“So even mosquitos have something. Even viruses and fungi have intelligence. Nature is full of intelligence. That intelligence manifests in different ways. A tree knows how to bear fruit.”
Many people will reject this as sentimental nonsense, but scientific evidence is increasingly providing support for such ideas. Dodder, the parasitic plant, appears to “choose” which host plants to parasitise on the basis of an initial evaluation of a potential host’s nutritional status. Transplanted shoots are more likely to coil on (“accept”) host plants of high nutritional status and grow away from (“reject”) hosts of poor quality. Crucially, this acceptance or rejection occurs before any food has been taken from the host. We do not yet understand how the parasite evaluates the host’s food value.
However, intelligence is not the same as emotion. Studies of intelligence and ability have been around for ever — a new one last week showed that elephants can do maths.
Evidence of emotional capacity, conceivably older in evolutionary terms than intelligence, has the greater potential to change the way we treat animals. You might put an animal into a circus if it did tricks, but if you knew that this upset the animal you would take it out again. (Unless you were a psychopath, many of whom have been shown to be cruel to animals as well as humans.)
To Bekoff, the great distinction between living beings is whether they have eyes: “The eyes tell it all.
If we can stand it, we should look into the fear-filled eyes of animals who suffer at our hands, in horrible conditions of captivity, in slaughterhouses and research labs, fur farms, zoos, rodeos and circuses. Dare to look into the sunken eyes of animals who are afraid or feeling all sorts of pain and then try to deny to yourself and to others that these individuals are feeling anything. I bet you can’t.”
Bekoff abandoned a promising career at medical school for this reason. “A very intelligent cat looked at me and asked, ‘Why me?’ I couldn’t find the words to tell him why or how badly I felt for torturing and killing him.”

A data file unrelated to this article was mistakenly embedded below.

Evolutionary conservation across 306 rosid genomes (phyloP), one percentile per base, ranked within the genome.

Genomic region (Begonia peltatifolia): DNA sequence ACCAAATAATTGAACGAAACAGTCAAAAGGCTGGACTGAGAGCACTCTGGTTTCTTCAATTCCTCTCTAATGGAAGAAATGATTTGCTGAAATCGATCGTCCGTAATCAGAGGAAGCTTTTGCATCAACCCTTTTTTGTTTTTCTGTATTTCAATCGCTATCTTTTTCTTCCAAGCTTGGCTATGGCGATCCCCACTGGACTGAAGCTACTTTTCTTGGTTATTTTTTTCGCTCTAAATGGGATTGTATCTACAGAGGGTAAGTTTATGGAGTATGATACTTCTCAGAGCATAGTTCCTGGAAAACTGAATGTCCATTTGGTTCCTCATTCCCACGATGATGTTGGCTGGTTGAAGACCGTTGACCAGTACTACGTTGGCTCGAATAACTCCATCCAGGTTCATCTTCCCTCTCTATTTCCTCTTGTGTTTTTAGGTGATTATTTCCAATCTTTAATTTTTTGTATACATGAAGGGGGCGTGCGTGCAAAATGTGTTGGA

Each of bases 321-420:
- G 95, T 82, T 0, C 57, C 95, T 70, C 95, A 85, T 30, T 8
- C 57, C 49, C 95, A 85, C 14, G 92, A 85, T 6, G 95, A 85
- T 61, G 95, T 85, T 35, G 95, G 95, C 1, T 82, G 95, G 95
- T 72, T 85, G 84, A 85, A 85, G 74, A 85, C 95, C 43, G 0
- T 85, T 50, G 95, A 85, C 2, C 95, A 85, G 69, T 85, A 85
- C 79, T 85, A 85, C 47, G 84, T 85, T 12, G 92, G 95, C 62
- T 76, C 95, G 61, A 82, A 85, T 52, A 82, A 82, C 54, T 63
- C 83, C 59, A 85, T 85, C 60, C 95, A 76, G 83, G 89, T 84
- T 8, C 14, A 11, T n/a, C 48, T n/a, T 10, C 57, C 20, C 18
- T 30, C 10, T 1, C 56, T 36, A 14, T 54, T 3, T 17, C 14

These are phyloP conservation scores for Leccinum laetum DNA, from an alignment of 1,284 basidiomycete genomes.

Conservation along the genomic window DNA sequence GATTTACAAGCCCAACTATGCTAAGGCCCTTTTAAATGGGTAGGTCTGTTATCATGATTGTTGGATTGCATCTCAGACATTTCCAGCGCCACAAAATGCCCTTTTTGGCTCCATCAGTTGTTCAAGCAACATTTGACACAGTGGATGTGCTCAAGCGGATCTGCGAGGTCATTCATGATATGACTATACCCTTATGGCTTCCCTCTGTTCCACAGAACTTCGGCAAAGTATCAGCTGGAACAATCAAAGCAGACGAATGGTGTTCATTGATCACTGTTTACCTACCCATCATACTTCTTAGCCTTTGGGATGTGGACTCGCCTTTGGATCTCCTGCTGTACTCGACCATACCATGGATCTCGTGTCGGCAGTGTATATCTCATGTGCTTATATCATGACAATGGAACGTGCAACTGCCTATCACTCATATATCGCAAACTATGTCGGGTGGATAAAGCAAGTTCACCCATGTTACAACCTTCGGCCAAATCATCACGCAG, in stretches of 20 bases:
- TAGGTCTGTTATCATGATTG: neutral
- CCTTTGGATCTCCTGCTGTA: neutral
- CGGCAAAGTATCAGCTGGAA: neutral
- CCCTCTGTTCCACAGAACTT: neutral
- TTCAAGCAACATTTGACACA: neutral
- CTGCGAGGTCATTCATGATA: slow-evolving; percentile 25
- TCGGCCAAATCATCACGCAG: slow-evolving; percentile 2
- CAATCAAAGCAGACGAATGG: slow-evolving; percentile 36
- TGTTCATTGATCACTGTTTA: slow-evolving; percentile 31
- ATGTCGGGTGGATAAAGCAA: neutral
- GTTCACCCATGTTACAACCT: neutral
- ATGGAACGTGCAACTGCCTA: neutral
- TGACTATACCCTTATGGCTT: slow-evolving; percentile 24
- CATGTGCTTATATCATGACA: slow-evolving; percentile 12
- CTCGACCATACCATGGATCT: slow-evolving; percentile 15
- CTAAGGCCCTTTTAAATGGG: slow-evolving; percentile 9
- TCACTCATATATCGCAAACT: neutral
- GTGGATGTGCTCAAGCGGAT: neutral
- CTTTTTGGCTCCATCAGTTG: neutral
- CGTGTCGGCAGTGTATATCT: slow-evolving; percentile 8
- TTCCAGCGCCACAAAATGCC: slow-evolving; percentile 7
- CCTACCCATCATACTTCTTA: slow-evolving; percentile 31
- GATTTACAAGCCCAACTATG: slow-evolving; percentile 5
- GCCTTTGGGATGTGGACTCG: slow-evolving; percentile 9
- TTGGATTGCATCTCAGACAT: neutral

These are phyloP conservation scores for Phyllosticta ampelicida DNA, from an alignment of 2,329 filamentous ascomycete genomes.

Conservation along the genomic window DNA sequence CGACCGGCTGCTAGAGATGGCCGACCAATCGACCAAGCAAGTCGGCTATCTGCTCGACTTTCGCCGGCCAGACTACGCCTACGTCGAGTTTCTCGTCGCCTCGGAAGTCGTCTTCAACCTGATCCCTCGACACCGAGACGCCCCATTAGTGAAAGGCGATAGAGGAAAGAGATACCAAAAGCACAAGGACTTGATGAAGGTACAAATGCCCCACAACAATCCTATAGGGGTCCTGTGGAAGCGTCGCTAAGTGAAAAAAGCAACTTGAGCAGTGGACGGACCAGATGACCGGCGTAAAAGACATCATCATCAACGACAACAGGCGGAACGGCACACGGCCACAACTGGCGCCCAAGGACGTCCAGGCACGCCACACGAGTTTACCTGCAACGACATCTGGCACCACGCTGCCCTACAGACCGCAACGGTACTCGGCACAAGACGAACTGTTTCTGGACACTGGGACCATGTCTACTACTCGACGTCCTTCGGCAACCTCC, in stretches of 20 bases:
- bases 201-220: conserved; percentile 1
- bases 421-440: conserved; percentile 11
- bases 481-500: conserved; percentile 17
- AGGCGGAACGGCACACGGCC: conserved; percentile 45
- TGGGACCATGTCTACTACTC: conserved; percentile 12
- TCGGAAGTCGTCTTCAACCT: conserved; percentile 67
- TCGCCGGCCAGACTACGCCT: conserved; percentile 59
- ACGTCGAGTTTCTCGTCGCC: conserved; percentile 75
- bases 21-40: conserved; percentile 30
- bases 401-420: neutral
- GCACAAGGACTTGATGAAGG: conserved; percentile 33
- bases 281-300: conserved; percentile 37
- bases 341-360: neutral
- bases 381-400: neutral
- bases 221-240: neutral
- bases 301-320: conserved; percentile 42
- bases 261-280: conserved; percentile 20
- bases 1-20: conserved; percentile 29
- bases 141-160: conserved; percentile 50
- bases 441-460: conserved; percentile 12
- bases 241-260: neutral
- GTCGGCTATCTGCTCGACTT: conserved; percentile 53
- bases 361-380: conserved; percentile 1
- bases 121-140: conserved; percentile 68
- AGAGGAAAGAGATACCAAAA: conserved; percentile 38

Strict behaviourists might laugh at this, saying the animal’s expression was merely a physical response to particular stimuli. But if they are consistent they must say the same about human emotions, too.
Marian Stamp Dawkins, professor of animal behaviour at Oxford University, points out that even in humans it is difficult to measure emotion: “There are three ways: we can listen to what people say they feel; measure body temperature and heart rate and hormonal levels; and observe behaviour. Unfortunately, the three emotional systems do not necessarily correlate with each other. Sometimes, for example, strong subjective emotions occur with no obvious autonomic changes — as when someone experiences a rapid switch from excitement to fear on a roller coaster.”
Ultimately, the minds and feelings of individuals other than ourselves are private. “Access is limited because we can’t really get into the head or heart of another being — and that includes other people,” says Bekoff.
“I often imagine a dinner table conversation between a scientist and his or her child concerning research in which the nature of mother–infant bonds is studied by taking the infant away from their mother.
“Child: ‘What did you do today?’
“Parent: ‘Oh, I removed two baby chimpanzees from their mother to see how they reacted to this treatment.’
“Child: ‘Do you think the baby minded being taken from her mother?’
“Parent: ‘Well, I’m not sure — that’s why I did it.’
“Child: ‘But what do you think the baby’s fighting to get back to her mother and her writhing and screaming meant?’
“Parent: ‘It’s getting late, isn’t it time for bed?’ ”